(Sept 18): FedEx Corp. tumbled after slashing its profit outlook and warning that the global economy is slowing down because of worsening trade tensions.
The courier’s best-case scenario for adjusted earnings in the fiscal year ending in May was only $13 a share -- a dollar short of the lowest of 25 analyst estimates compiled by Bloomberg. The company will deepen its cost-cutting drive to contend with the diminished expectations, according to a statement Tuesday.
“Our performance continues to be negatively impacted by a weakening global macro environment driven by increasing trade tensions and policy uncertainty,” Chief Executive Officer Fred Smith said in the statement.
President Donald Trump’s trade maneuvers are tormenting Smith, a free-trade advocate and longtime Republican donor who has predicted quarter after quarter that tariffs would hurt economic growth. Commercial tensions are complicating FedEx’s already costly and slow integration of a European acquisition and putting the company under the microscope of the Chinese government.
The shares tumbled 9.2% in late trading to $157.40, wiping out this year’s gain. FedEx was already trailing the shareholder returns of rival United Parcel Service Inc. and a Standard & Poor index of U.S. industrial companies.
FedEx’s forecast for adjusted earnings of $11 to $13 a share in fiscal 2020 implied at least a 16% drop from the previous year’s level. FedEx had predicted in June a decline of a “mid-single-digit percentage point.”
In the fiscal first quarter, adjusted earnings dropped to $3.05 a share, trailing the $3.15 average of analyst estimates complied by Bloomberg. Sales were little changed at $17 billion. Operating income fell 8.8% to $977 million in the quarter. Operating margins narrowed to 5.7% from 6.3%.
The earnings pressure underscored the hurdles for FedEx as it introduces costly changes to its ground network to handle surging e-commerce deliveries and contend with rising competition from Amazon.com Inc. FedEx is walking away from doing business with Amazon as the e-commerce retailer builds out its own delivery network.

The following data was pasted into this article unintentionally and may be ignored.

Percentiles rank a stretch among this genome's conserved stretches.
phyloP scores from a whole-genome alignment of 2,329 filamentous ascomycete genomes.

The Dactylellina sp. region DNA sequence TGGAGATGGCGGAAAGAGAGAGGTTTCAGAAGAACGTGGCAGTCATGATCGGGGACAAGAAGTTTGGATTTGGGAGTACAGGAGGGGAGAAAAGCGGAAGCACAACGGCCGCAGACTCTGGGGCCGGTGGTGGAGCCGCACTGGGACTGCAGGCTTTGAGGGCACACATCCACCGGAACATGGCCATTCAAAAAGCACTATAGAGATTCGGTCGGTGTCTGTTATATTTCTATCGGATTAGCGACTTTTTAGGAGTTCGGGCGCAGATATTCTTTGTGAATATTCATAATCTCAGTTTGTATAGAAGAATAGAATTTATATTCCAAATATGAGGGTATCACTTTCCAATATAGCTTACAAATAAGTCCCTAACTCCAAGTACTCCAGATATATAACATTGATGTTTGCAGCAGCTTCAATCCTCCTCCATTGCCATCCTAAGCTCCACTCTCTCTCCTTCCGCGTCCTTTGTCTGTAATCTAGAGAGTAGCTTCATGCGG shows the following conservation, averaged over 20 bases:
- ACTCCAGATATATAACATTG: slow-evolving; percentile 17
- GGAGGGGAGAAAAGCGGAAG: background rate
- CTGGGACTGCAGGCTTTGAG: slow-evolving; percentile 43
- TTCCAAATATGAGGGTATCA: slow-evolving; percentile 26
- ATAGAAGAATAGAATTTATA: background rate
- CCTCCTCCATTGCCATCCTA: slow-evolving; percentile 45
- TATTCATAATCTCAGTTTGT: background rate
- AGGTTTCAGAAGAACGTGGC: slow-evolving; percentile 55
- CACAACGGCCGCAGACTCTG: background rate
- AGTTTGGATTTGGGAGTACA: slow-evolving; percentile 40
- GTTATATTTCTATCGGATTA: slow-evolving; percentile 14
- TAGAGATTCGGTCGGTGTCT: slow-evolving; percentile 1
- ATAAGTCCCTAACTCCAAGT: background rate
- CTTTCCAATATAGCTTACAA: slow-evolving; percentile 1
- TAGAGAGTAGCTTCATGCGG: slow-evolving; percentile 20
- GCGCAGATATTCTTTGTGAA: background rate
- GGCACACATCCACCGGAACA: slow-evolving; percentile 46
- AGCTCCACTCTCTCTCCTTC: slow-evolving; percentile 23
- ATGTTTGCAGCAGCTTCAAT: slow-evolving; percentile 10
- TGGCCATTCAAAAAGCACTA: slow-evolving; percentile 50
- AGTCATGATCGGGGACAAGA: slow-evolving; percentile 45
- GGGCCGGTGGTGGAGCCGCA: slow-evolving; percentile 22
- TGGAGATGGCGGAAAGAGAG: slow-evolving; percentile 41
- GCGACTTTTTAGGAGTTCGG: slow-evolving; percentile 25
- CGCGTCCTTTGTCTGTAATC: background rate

The move will dent FedEx’s sales since Amazon had accounted for about 1.3% of annual revenue at the Memphis, Tennessee-based courier. But FedEx is betting that the decision not to renew contracts with the e-commerce giant for U.S. ground and air shipments will boost profit margins because the business fetched below-average prices.
FedEx vowed to continue investing in improved service even as the profit outlook weakens. The company is moving to year-round, seven-days-a-week service in January, investing to handle oversize items and taking on last-mile delivery of more lower-cost packages that used to be carried by the U.S. Postal Service.
“FedEx is implementing additional cost-reduction initiatives to mitigate the effects of macroeconomic uncertainty, including post-peak reductions to the global FedEx Express air network to better match capacity with demand,” Chief Financial Officer Alan Graf said in the statement. “We are continuing to make strategic investments to improve our capabilities and efficiency.”
An economic slowdown in Europe is hampering FedEx’s effort to turn around operations at TNT Express, a Dutch company acquired in 2016 for $4.8 billion. Integration spending will be about $350 million over the 12-months ending in May 2020, FedEx said in June, pushing the expected total to about $1.7 billion by May 2021.
In China, FedEx has been under scrutiny in recent months after Huawei Technologies Co. said documents that it asked to be shipped from Japan to China were instead diverted to the U.S. without authorization. In another incident, FedEx said it mistakenly rejected a package containing a Huawei phone being sent to the U.S. from the U.K., a claim China rebuffed.
Earlier this month, China said it was investigating FedEx on suspicion of illegally handling a package to Hong Kong containing knives that are controlled by law, according to a report by state-run Xinhua News Agency. - Bloomberg